Daunted but excited, our writer set off to research and find out as much information as possible about plum trees: how to plant them, where to plant them, when to plant them etc. The book was to focus on how someone could create their own, small plum tree orchard. Riveting stuff.
The project was to be completed within 4 weeks and our writer delivered the project within 3.5 weeks.
The response from the client? “We were looking for an eBook.”
After checking all her facts, our freelance writer was certain that that's what she'd produced.
“Yes, that's what I've provided to you. Is something wrong with the book?”
“It's not an eBook.”
Now, our freelance writer went back and forth a few times until she was exhausted. Initially, she accepted that the client just wasn't happy with the work.
They promptly left a negative review on her profile.
But, when she was on Amazon a few weeks later, she noticed an eBook about plum trees was available for sale. It came up in her ‘suggested for you' because she had been researching the topic. She clicked the “look inside,” she was shocked to find that it was her book! The client had changed the chapter titles, but the content was the same.
She immediately reached out to Elance to find out what could be done. Unfortunately, because this was a fixed price project and not an hourly priced project (hourly projects are protected by Elance's TOS), there was little Elance could do.
Damn, ugly-faced clients!
Solution 1: Ask for 30-50% upfront payment (non-refundable)
When working on outsourcing sites like Elance and oDesk, and working on a fixed price contract, ALWAYS ask for an upfront payment. This ensures that should something happen as it did above, you've at least been compensated for some of your work.
Solution 2: Only accept hourly projects
You can stop this from happening simply by opting for an hourly project. You are then required to log your time and Elance will take payment directly from the client. You're also protected by the terms of service on these sites.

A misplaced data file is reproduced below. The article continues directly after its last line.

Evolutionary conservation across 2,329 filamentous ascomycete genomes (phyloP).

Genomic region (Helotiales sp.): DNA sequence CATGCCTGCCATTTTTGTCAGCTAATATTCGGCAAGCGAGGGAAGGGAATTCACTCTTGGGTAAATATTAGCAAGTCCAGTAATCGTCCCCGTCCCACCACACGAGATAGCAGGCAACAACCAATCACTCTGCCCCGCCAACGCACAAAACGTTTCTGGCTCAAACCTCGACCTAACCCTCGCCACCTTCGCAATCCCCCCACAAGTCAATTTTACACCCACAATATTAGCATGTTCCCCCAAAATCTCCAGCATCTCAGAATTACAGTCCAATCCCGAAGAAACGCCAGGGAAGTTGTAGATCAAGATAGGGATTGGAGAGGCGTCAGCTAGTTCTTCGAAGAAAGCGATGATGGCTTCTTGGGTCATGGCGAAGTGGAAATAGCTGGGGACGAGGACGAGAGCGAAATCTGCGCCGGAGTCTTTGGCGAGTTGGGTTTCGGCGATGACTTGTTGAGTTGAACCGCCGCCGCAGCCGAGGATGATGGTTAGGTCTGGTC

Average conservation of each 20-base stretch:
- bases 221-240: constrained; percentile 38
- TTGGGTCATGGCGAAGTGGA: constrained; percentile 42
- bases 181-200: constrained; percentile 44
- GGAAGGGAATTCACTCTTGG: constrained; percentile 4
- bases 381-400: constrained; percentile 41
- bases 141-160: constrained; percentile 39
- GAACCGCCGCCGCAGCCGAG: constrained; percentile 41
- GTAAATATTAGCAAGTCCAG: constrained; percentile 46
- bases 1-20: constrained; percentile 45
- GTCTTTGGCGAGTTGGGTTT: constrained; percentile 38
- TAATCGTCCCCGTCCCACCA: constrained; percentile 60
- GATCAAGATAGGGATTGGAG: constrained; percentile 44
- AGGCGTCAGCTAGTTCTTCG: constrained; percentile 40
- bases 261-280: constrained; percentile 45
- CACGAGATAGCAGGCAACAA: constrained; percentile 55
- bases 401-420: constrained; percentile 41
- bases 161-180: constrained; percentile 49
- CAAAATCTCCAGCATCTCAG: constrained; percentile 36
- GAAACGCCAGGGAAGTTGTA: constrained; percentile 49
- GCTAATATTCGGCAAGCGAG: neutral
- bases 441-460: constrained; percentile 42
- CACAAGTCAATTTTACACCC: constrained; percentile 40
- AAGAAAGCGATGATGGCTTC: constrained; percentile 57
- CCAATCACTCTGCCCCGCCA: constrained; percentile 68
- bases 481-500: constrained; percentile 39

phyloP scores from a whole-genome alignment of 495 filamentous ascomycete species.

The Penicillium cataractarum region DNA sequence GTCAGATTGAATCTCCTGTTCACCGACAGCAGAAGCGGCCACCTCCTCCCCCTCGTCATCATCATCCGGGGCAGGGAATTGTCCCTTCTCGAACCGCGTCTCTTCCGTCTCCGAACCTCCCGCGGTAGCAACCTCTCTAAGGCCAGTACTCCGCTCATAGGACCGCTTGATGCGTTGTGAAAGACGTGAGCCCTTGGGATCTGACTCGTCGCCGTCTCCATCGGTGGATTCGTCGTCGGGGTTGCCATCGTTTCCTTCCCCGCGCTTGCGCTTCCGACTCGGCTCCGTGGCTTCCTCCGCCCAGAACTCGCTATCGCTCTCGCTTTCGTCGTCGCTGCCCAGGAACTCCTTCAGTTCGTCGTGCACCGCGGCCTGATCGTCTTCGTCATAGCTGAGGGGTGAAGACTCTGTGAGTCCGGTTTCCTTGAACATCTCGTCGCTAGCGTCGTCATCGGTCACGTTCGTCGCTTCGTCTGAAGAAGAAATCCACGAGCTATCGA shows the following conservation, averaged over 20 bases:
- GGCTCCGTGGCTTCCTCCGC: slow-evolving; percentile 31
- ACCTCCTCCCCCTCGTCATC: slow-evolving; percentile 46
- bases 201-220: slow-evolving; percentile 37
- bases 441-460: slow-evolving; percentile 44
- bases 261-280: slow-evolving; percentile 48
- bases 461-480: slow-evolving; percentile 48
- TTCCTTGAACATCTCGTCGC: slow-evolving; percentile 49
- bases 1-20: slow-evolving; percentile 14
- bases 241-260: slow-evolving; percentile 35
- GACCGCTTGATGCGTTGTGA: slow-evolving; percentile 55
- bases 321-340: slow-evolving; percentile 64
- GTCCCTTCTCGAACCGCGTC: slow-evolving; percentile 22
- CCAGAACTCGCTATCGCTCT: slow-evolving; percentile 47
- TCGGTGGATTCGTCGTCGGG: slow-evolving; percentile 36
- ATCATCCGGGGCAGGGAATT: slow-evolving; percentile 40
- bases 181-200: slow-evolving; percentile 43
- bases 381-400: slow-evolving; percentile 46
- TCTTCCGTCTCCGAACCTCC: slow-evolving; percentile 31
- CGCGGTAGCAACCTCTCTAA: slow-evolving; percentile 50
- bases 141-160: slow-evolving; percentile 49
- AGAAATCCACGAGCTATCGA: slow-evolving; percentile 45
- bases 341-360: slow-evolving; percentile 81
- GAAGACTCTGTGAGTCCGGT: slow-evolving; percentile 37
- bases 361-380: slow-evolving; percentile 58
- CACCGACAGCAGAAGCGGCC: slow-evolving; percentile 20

Solution 3: Sell the work yourself
In this case, our freelance writer could turn around and sell the book on Amazon herself, using all her original work. She could then notify Amazon that the other book on there is a copyright infringement… be careful when walking down this track though, you need to be able to prove you're the original owner of the work.
Scenario #3: When Clients Refuse To Pay You
Derek Halpern of Social Triggers has an excellent video on how to deal with clients that refuse to pay. Watch it here:
I'm sure we've all experienced some of the scenarios Derek talks about in his video. He also provides some good tips on how to deal with them.
Let's look at them in a little more detail.
Solution 1: Work out a payment plan
Sometimes, the only reason a client hasn't paid you is because they just don't have the money right now. Instead of getting angry at them, try working with them. Figure out a payment plan or deferred payment arrangement. As Derek says, “kill them with kindness…”
Solution 2: 30-day money back guarantee
Sometimes, client's aren't happy with your work. Offering a 30-day money back guarantee on your services is a great way to make this easy on all concerned. But make sure that you find out why they aren't happy. It could be something you could fix easily. Open communication is essential in these cases.
Solution 3: Implement 100% upfront payments
Similar to requesting a non-refundable deposit, you could ask for 100% upfront payments for all services. This will weed out the clients who want to spend their money elsewhere. Those that really want your service will have no problem paying for it upfront.
No matter what situation you find yourself in, it's clear that you need to implement some checks and balances before taking on any new project. At the very minimum, you should always have a contract in place, and if you're working on a project-based fee, collecting a non-refundable deposit ensures that you are never out of pocket.
Have you ever had any of the experiences above happen to you? What did you do to rectify them? Leave your thoughts in the comments below!